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Ontario Tech acknowledges the lands and people of the Mississaugas of Scugog Island First Nation.

We are thankful to be welcome on these lands in friendship. The lands we are situated on are covered by the Williams Treaties and are the traditional territory of the Mississaugas, a branch of the greater Anishinaabeg Nation, including Algonquin, Ojibway, Odawa and Pottawatomi. These lands remain home to many Indigenous nations and peoples.

We acknowledge this land out of respect for the Indigenous nations who have cared for Turtle Island, also called North America, from before the arrival of settler peoples until this day. Most importantly, we acknowledge that the history of these lands has been tainted by poor treatment and a lack of friendship with the First Nations who call them home.

This history is something we are all affected by because we are all treaty people in Canada. We all have a shared history to reflect on, and each of us is affected by this history in different ways. Our past defines our present, but if we move forward as friends and allies, then it does not have to define our future.

Learn more about Indigenous Education and Cultural Services

Data released by Ministry of Colleges and Universities will further inform student sexual violence programming and services

Student Voices on Sexual Violence Survey Results - Council of Ontario Universities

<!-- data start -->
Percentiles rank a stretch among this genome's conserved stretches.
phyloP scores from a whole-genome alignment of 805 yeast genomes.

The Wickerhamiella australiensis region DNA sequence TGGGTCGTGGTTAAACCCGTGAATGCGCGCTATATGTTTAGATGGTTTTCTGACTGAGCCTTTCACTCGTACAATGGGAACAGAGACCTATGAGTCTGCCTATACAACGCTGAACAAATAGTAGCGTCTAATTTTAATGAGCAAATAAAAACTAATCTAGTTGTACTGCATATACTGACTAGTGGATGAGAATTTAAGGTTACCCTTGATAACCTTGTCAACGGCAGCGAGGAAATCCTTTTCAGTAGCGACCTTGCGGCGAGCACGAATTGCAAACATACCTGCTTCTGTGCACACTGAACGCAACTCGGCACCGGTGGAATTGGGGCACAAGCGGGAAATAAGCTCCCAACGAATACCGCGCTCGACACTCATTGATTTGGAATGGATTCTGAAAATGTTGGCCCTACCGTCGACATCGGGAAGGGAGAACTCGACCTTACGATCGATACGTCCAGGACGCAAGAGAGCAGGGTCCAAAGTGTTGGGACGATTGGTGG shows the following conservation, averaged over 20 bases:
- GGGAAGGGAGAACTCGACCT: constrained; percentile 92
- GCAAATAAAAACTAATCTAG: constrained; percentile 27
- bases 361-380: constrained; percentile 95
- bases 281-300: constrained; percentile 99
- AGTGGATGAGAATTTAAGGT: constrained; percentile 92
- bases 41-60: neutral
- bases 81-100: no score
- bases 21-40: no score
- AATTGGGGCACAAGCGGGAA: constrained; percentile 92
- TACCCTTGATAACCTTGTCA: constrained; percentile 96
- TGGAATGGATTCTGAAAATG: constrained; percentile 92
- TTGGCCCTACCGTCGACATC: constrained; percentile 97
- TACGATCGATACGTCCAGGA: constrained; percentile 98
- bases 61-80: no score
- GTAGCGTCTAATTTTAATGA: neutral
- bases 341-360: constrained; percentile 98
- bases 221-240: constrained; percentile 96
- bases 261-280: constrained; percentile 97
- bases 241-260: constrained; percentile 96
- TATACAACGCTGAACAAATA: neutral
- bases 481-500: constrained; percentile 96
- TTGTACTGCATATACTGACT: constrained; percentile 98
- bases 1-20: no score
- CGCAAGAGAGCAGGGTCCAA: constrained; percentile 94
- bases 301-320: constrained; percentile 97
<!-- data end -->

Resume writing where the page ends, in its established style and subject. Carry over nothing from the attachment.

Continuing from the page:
The Ministry of Colleges and Universities has released additional data from the Student Voices on Sexual Violence Survey conducted at post-secondary institutions across Ontario in 2018. The additional data builds on a high-level summary report of the survey from last year by providing the combined responses from Ontario Tech University students for each of the survey questions. From this data, the university will further understand its students’ experiences related to sexual assault, stalking and harassment, along with information such as where and when they experienced the violence and whether or not they told someone about the experience. The data will also help Ontario Tech understand how well its students know about the services and supports that are available, and provide insights into students’ knowledge and perceptions of consent, bystander interventions, and many other areas that will help improve and enhance the university’s services and programs. Thank you to all of the Ontario Tech students who took the time to provide information about their experiences so the university can continue to make their university experience as safe and supportive as possible.

Going forward, the university will work with its students, primarily through the Advisory Committee on Student Sexual Violence Prevention and Support, to review the data and use it to inform future educational programming and service improvements. The data will help further develop the wide range of supports and programs that are already in place, such as the #WeGetConsent campaign, orientation programming and bystander training. Ultimately, the university hopes that through these efforts, and through the efforts of the broader university sector—student unions, community organizations and government agencies—it can find new ways to make our communities safer and to better support those affected by sexual violence.